The entrepreneurial power of teams in Higher Ed is your key to redesigning research.
Dr. Judy Kjelstrom is a pioneer in creating interdisciplinary programs that create well-rounded students who are well-equipped to thrive in today’s rapidly changing world. Kjelstrom, the director emerita of University of California Davis’ Biotechnology Program, now serves as the academic coordinator for the UC Davis Graduate School of Management. For her significant body of work, Kjelstrom was named the 2018 recipient of the James H. Meyer Award for Lifetime Achievement, which is the UC Davis Academic Federation’s highest honor.
Prior to joining UC Davis, Kjelstrom spent 12 years as a hospital clinical laboratory scientist, and brings both academic and industry experience to her work. She said that she wanted to do something impactful on translational medicine; however, that type of doctoral program was unavailable when she went to school.
In her work with UC Davis’s Biotechnology Program, Kjelstrom saw her role as the captain of the ship and remains deeply appreciative of the team she led. She credits UC Davis’s visionary and collaborative atmosphere for allowing faculty and students to find ways to begin addressing big problems, such as infectious diseases, cancer and global warning. “This is 21st-century science,” she said. “It’s big science and it’s team science.”
This type of team science requires complexity and collaboration between different disciplines; one individual cannot do it all anymore. Kjelstrom believes UC Davis’s work in the area of biotechnology provides a good example of how this collaboration can be accomplished since it encompasses engineering, cell biology, microbiology and business. “The visionaries at UC David said, ‘We need to create a special program that could be layered onto a student’s Ph.D. in which they have that deep and narrow expertise, but we need to add that second layer where they come together and fertilize,” she said.
The university’s Designated Emphasis in Biotechnology Program (DEB) was approved in 1997, but this sea change required significant work to get student and faculty buy-in. In 1999 Kjelstrom joined the DEB, where she worked with 10 students from a variety of disciplines. The DEB has grown exponentially. When Kjelstrom retired, the program had 240 students from 29 different disciplines.
She remembers having difficulty getting the students to sign up for extra work, even though they would receive a paid internship. The faculty also were reluctant to let their students go to do this extra work. Eventually, the faculty realized the benefits of the approach. “Little by little, we had buy-in from the student population and the professors,” Kjelstrom said, adding that an NIH grant helped fund this effort.
Kjelstrom – who serves on the executive board of the Powerhouse Science Center, the advisory committee of the US Davis Health Clinical Laboratory Science Training Program and is an alumni of Leadership California — also built strong relationships with the biotech community. This led to conversations about the quality of UC Davis graduates.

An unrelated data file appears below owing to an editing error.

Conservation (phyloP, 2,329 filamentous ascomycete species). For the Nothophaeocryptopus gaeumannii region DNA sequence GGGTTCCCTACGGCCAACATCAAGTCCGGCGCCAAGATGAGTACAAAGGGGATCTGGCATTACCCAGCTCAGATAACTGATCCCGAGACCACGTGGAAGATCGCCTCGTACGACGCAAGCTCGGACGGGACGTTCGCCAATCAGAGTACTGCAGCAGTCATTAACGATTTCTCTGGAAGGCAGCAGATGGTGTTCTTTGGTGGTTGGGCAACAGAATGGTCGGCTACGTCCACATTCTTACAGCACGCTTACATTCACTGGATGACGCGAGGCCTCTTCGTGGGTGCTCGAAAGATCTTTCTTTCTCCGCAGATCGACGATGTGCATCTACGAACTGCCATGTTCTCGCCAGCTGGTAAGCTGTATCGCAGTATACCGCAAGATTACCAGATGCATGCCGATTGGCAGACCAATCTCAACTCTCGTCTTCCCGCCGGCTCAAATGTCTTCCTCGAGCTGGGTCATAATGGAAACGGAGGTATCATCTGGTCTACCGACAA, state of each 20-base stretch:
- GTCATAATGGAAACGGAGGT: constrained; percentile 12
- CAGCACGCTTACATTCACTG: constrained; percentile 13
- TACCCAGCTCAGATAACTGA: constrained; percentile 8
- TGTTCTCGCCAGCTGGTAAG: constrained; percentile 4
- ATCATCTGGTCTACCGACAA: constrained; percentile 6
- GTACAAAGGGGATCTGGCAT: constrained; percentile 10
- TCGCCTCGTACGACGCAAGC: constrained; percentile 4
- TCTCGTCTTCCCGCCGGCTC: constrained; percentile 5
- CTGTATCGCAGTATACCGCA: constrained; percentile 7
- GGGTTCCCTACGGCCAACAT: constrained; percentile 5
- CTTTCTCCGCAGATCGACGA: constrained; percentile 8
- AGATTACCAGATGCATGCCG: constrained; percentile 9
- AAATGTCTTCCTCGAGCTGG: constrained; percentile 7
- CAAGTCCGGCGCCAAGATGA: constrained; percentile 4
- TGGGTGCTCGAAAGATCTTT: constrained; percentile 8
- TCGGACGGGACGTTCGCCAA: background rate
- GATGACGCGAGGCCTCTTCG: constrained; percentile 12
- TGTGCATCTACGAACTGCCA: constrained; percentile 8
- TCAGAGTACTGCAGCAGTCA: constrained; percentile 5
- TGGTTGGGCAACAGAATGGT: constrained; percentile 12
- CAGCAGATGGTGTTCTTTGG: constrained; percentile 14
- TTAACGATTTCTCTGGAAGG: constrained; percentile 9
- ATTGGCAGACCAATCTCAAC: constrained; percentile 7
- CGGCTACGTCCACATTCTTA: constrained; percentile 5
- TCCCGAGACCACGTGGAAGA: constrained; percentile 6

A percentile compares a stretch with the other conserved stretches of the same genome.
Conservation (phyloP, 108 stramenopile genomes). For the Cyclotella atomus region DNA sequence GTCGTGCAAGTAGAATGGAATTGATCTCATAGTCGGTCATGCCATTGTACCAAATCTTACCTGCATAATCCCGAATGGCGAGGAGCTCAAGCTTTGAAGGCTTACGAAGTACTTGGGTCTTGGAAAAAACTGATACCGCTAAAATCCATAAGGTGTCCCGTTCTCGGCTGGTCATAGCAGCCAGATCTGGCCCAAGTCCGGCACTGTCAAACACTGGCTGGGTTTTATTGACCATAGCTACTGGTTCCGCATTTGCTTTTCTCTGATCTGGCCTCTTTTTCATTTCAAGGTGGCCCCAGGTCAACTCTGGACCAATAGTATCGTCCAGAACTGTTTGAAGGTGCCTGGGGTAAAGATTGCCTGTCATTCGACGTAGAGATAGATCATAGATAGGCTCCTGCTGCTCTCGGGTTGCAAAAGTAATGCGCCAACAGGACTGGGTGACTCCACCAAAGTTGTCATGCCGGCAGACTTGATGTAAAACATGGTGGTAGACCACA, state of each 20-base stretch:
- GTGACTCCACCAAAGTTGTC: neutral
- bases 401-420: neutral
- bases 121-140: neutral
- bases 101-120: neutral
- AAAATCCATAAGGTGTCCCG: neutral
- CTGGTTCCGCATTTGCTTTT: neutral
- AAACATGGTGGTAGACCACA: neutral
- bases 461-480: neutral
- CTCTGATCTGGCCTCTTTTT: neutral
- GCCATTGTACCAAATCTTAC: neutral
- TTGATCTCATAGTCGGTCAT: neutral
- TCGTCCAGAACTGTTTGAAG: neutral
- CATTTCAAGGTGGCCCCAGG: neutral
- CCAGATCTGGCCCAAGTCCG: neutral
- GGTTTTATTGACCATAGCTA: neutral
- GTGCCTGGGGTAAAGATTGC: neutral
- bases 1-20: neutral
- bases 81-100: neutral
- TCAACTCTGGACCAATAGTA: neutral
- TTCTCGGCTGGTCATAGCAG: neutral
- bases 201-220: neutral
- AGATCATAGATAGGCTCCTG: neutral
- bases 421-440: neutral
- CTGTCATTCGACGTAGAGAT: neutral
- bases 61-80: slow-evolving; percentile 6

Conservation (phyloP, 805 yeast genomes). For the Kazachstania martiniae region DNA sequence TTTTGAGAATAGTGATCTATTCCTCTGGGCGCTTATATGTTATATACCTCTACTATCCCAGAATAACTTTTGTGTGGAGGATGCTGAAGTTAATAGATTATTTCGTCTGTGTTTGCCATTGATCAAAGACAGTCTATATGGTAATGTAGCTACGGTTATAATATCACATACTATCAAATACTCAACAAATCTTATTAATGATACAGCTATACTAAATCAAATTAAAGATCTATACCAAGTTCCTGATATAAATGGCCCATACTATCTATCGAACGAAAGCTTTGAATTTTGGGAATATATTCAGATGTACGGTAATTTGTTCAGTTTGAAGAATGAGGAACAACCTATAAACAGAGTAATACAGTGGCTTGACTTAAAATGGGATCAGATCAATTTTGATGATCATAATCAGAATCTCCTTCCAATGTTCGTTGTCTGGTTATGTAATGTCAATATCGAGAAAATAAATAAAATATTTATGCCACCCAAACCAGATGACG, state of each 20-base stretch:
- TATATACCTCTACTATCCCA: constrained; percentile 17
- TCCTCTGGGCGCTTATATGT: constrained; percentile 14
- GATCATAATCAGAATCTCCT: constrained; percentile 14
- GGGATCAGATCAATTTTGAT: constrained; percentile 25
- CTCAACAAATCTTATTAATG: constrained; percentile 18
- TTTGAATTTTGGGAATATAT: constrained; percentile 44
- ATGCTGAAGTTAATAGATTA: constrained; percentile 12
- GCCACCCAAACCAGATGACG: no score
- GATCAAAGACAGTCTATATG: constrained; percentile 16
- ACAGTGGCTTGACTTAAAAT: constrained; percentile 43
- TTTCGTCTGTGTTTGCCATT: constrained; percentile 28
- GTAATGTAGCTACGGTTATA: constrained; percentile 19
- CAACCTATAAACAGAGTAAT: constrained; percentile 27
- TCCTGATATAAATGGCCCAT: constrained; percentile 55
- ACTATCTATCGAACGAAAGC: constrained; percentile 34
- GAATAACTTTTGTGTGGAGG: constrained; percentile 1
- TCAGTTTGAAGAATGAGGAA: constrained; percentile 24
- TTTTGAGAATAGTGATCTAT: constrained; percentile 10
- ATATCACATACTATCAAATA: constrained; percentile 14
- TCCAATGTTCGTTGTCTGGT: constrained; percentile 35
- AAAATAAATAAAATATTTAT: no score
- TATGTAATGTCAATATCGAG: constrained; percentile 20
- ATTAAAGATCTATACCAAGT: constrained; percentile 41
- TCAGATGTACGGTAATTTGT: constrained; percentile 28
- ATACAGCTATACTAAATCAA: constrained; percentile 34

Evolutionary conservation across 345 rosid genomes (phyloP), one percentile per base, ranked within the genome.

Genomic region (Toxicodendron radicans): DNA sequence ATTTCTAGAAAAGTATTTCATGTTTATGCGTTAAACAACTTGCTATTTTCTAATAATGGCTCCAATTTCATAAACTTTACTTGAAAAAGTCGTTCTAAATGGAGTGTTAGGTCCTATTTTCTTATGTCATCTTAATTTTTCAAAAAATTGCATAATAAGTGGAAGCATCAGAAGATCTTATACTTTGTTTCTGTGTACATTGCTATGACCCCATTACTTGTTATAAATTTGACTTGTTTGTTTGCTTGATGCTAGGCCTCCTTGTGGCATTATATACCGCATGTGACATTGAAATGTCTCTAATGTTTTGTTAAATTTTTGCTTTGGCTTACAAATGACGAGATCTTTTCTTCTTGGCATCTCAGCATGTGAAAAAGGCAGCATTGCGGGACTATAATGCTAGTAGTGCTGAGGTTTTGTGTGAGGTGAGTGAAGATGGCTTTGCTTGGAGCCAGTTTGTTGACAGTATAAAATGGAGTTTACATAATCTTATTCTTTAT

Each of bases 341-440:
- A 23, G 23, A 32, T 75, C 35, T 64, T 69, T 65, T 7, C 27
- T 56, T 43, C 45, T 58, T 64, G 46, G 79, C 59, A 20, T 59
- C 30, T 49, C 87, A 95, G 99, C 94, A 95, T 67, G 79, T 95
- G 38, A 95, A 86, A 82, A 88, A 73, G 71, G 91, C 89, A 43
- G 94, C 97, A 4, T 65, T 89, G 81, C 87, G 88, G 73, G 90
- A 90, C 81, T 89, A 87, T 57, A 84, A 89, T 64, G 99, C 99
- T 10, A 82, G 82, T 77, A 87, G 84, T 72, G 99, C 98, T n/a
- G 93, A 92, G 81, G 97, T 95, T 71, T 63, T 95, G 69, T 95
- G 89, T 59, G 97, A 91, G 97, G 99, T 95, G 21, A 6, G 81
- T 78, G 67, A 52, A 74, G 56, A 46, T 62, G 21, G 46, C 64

The company partners offered feedback that while the students’ technical skills were strong, they didn’t know anything about important areas such as patents, teamwork or collaborative communication. This helped her realize that the program needed to help students learn the wide skillset of social and emotional intelligence as well as leadership. This knowledge helps translate into students being able to take a leadership role in both their professional and personal lives, through the entrepreneurial power of teams in Higher Education.
DEB and ESTEME
UC Davis also empowered students to take leadership during their coursework.
“I want to position my students to the point where if they’re (a company) looking for a strong woman leader or a man of color, they’re going to look at our students who come out of the DEB program because they are learning to do that right now,” Kjelstrom said.
For example, one group of female students who were concerned about inequities in the workplace decided to form a group called Equity in STEM and Entrepreneurship (ESTEME). The group, which is designed to encourage diversity in biotechnology, brings guest panelists from major companies to talk about topics related to creating diverse teams. These students also are responsible for all aspects of planning these events so they learn leadership and fundraising skills.
Kjelstrom encourages higher education institution leaders who want to replicate UC Davis’s success to get to know the stakeholders in their own area and develop partnerships that value the needs of both partners and that put students at the center.
“It’s getting out of the ivory tower and getting out among the people,” said Kjelstrom. “Don’t use your Ph.D. title and go people-to-people, but ask them, ‘what is it that we need to be successful on both sides?’”
- Today’s science is extremely complex and specialized. To be successful, you must find ways to break down barriers between faculty from different disciplines and encourage collaboration.
- Reach out to stakeholders to find out how graduates are doing both in terms of technical skills as well as soft skills such as teamwork, communication and leadership.
- Encourage students to go the extra mile through specific focused work that will help them stretch and gain knowledge in areas outside of their discipline. In addition, give students the opportunity to take on real leadership roles during their time in school.
Contact Dr. Drumm McNaughton to see how he can help you create an entrepreneurial mindset to help reinvent and reignite your research and your institution.
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